The End of the Free Market?
February 10, 2012 6:32 PM   Subscribe

We're All State Capitalists Now 'No, according to some commentators, the contest between the two Asian superpowers is also fundamentally a contest between economic models: market capitalism vs. state capitalism.'

But what is state capitalism?
The term State capitalism . . . is usually described as commercial (profit-seeking) economic activity undertaken by the state with management of the productive forces in a capitalist manner, even if the state is nominally socialist.

The Economist on state capitalism.

BusinessWeek on China's state capitalism trap.

Financial Times: 'Putin Stands By State Capitalism'

The Economist Debates: State capitalism
'This house believes that state capitalism is a viable alternative to liberal capitalism.'

Peter Binn's article on State Capitalism, 1986

Khan Academy: When Capitalism Is Great And Not-So-Great

Yes, they refer to the United States as an 'Asian superpower.'
posted by the man of twists and turns (29 comments total) 9 users marked this as a favorite

 
State capitalism is as old as history, re: Greeks, Romans, Hams, Aztecs.
posted by Mblue at 6:41 PM on February 10, 2012


managed/mixed economies, etc. see Scandinavia, et al.
posted by squorch at 7:01 PM on February 10, 2012


God and Noam Chomsky both love the FT. One can easily see why, with all the zings included.

state capitalism... strong, paternalistic government... unprecedented protests... zing
This isn’t Putin 2.0. it isn’t even Putin 1.0 – it’s Putin 0.1. zing
This is a return to the chaebols of South Korea. zing
posted by nickrussell at 7:01 PM on February 10, 2012


Niall Ferguson is an idiot.
Nor is it only about the pace of China's growth, though any Asian exporter forced to choose between China and America would be inclined to choose the former; their trade with China is growing far more rapidly than trade with the United States.
Last year you sold $1 worth of stuff to X, and this year you sold $10. So naturally if you had to choose between them and the people you've been selling $100 worth of stuff to every year for the past 50 years you'd pick them, right? Since Growth was faster?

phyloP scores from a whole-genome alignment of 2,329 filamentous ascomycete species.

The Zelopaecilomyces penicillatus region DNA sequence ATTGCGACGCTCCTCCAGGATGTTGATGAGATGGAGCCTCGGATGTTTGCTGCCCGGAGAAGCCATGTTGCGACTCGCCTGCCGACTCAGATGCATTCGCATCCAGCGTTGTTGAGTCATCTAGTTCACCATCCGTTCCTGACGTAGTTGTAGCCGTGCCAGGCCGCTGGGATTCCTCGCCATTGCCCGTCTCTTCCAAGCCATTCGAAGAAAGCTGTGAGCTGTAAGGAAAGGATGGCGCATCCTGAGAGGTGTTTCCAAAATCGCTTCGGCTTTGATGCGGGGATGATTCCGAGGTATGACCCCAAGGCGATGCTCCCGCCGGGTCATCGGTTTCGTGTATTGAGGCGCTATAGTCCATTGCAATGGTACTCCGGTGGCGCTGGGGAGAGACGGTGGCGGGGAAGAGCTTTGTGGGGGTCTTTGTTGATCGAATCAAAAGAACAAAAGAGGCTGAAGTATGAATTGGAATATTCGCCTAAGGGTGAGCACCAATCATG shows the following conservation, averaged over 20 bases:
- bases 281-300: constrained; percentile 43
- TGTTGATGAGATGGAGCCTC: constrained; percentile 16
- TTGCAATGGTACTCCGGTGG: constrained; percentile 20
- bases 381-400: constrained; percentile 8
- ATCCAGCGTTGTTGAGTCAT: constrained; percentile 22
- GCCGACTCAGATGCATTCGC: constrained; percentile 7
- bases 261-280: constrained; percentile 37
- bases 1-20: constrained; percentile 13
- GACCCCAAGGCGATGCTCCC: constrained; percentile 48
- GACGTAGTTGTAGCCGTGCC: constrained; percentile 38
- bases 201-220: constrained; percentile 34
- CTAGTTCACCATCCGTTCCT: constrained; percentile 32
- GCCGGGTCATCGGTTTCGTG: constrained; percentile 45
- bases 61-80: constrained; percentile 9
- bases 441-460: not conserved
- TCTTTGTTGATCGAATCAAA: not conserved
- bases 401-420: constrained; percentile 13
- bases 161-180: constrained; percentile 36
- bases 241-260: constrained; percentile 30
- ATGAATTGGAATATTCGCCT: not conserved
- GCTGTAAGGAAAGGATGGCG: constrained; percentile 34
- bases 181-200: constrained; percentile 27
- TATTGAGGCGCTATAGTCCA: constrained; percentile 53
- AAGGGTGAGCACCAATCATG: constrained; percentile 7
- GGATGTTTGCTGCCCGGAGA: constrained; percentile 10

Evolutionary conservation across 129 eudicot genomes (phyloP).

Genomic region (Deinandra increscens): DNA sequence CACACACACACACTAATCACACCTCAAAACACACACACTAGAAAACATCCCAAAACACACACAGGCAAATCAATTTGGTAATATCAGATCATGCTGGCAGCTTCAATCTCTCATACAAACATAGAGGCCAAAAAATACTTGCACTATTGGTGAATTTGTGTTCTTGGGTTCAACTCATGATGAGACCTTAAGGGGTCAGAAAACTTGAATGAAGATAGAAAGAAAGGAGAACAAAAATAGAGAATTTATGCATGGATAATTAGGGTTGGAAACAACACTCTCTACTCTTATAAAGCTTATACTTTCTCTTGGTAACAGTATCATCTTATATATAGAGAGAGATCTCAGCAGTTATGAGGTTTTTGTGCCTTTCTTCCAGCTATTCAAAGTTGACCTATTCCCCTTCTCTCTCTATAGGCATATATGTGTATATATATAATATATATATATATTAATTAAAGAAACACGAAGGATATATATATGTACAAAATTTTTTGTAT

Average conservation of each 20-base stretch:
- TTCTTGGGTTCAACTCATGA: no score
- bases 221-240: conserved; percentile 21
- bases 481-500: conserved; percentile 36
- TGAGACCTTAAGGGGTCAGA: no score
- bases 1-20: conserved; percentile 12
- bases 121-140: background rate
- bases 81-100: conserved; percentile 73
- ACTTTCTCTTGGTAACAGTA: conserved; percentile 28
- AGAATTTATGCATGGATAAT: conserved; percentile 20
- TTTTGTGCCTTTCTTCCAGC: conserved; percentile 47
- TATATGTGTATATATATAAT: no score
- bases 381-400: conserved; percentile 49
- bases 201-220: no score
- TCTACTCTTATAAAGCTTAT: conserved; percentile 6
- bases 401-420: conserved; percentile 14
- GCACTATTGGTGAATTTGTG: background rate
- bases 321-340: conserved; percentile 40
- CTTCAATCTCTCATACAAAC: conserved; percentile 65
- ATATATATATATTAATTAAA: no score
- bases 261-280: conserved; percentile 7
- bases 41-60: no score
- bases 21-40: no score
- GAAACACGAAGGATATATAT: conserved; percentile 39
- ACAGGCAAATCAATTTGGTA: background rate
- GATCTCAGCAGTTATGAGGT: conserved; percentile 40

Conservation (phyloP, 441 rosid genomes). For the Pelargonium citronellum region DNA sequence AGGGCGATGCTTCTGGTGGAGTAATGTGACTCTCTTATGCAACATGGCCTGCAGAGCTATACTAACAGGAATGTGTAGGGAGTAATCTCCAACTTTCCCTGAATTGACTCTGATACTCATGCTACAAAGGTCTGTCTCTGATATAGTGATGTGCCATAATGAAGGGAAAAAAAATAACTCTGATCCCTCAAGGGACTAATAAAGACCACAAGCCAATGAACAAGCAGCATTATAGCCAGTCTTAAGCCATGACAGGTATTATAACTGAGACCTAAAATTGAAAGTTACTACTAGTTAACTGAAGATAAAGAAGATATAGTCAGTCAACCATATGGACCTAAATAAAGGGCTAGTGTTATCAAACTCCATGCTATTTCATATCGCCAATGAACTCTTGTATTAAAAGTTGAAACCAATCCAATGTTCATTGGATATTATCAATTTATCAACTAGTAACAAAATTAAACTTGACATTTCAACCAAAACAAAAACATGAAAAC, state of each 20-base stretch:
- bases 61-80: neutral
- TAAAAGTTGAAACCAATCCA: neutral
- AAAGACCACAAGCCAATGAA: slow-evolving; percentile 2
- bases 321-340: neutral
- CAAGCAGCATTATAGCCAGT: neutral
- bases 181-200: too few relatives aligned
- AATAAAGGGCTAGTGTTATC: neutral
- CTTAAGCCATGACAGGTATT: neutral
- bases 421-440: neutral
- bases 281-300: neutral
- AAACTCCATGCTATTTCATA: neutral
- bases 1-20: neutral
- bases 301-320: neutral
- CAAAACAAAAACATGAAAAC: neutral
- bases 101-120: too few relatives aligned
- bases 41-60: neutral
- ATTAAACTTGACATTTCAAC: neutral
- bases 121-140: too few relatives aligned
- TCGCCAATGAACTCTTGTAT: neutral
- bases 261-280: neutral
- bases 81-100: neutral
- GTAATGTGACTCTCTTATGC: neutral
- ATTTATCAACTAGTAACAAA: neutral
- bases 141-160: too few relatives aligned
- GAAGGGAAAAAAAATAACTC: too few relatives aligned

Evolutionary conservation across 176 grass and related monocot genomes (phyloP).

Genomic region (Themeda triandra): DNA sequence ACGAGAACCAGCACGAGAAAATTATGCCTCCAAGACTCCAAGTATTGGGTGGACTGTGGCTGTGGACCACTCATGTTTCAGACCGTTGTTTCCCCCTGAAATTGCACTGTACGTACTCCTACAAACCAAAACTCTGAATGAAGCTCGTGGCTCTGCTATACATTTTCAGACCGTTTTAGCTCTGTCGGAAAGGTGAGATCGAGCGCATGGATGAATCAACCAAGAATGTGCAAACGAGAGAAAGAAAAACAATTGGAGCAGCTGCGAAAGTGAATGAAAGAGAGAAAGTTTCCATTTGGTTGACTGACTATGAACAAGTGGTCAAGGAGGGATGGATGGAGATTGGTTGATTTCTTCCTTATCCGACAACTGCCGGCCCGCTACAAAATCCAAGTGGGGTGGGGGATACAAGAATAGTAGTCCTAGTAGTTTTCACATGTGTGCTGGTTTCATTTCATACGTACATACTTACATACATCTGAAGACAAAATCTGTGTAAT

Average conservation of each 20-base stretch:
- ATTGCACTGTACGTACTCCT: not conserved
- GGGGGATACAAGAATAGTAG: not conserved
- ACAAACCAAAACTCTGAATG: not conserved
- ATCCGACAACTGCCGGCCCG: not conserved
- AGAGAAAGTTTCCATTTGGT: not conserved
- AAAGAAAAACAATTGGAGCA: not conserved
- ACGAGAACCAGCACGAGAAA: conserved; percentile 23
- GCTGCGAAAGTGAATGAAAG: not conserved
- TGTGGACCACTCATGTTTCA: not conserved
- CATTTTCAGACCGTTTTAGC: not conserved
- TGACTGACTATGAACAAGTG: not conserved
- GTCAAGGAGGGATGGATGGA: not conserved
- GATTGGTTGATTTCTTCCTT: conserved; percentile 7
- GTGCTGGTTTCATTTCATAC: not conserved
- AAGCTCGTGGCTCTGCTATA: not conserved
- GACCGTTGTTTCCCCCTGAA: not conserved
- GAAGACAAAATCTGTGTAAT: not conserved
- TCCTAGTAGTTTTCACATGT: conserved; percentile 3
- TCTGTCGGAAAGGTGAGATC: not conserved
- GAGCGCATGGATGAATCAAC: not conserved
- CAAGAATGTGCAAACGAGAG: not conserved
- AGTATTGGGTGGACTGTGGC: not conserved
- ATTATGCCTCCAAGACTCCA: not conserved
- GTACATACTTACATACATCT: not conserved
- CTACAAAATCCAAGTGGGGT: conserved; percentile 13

Anyway, his article doesn't really seem to have much of a thesis. He runs some numbers that show it's Europe, not China where the government spends the most compared to GDP. The Chinese government has more investments then the west, but that's because they run huge surpluses, so why is that even surprising?

Then there is the basic confusing about 'democracy' meaning the ability for billionaires to suck money out of the economy. Yes, obviously if the government invests money directly there will be less opportunity for Goldman Sachs. Who cares?

The problem with China is that it's not a democracy. It's also totally corrupt, which isn't surprising since there's no democratic accountability. Lots of western countries have or have had state owned business.

The problem is that China proves all the people who say capitalism = liberty wrong. Clearly they have a lot of capitalism, but no liberty. Now they're trying to make up a bunch of excuses.
posted by delmoi at 7:07 PM on February 10, 2012 [6 favorites]


The Economist article:

"Studies show that state companies use capital less efficiently than private ones, and grow more slowly. In many countries the coddled state giants are pouring money into fancy towers at a time when entrepreneurs are struggling to raise capital."

BusinessWeek article:

"He said some Chinese entrepreneurs, unable to compete with state-supported giants at home, have taken their skills abroad, costing China a vital source of energy and innovation."

The Economist Debate:

"State capitalists cannot tolerate the two things that make for dynamic economies: the free flow of information that empowers entrepreneurs and consumers and the creative destruction that allows vigorous new firms to replace tired old ones."

Translation:

"The John Galts of your countries need your assistance and/or permission to get enough money to do awesome things."
posted by edguardo at 7:08 PM on February 10, 2012 [3 favorites]


The problem is that China proves all the people who say capitalism = liberty wrong. Clearly they have a lot of capitalism, but no liberty. Now they're trying to make up a bunch of excuses.

Put another way, No True Capitalist System is without liberty.
posted by squorch at 7:10 PM on February 10, 2012


I'd like to see that true capitalist system one day.
posted by edguardo at 7:12 PM on February 10, 2012 [2 favorites]


"Niall Ferguson is an idiot. "

That just about covers it.
posted by carping demon at 7:17 PM on February 10, 2012 [3 favorites]


"State capitalism" is usually a descriptor for Leninist-style "communism"; it replaces a private capitalist class with the Party elite, but it's still an enormous mass of labor being done by a working class that does not direct or control its own labor for the benefit and under the direction of an elite that lives not by labor but by skimming off surplus value from the labor of the working class.
posted by Pope Guilty at 7:25 PM on February 10, 2012 [14 favorites]


We need to start acknowledging that economic systems are just another form of politics: they are political systems governing the distribution of resources. Any one of them has the potential to work as long as almost everyone involved consents. Hell, even the Soviet Union would have (hypothetically) worked so long as every single member of society were completely on board with it.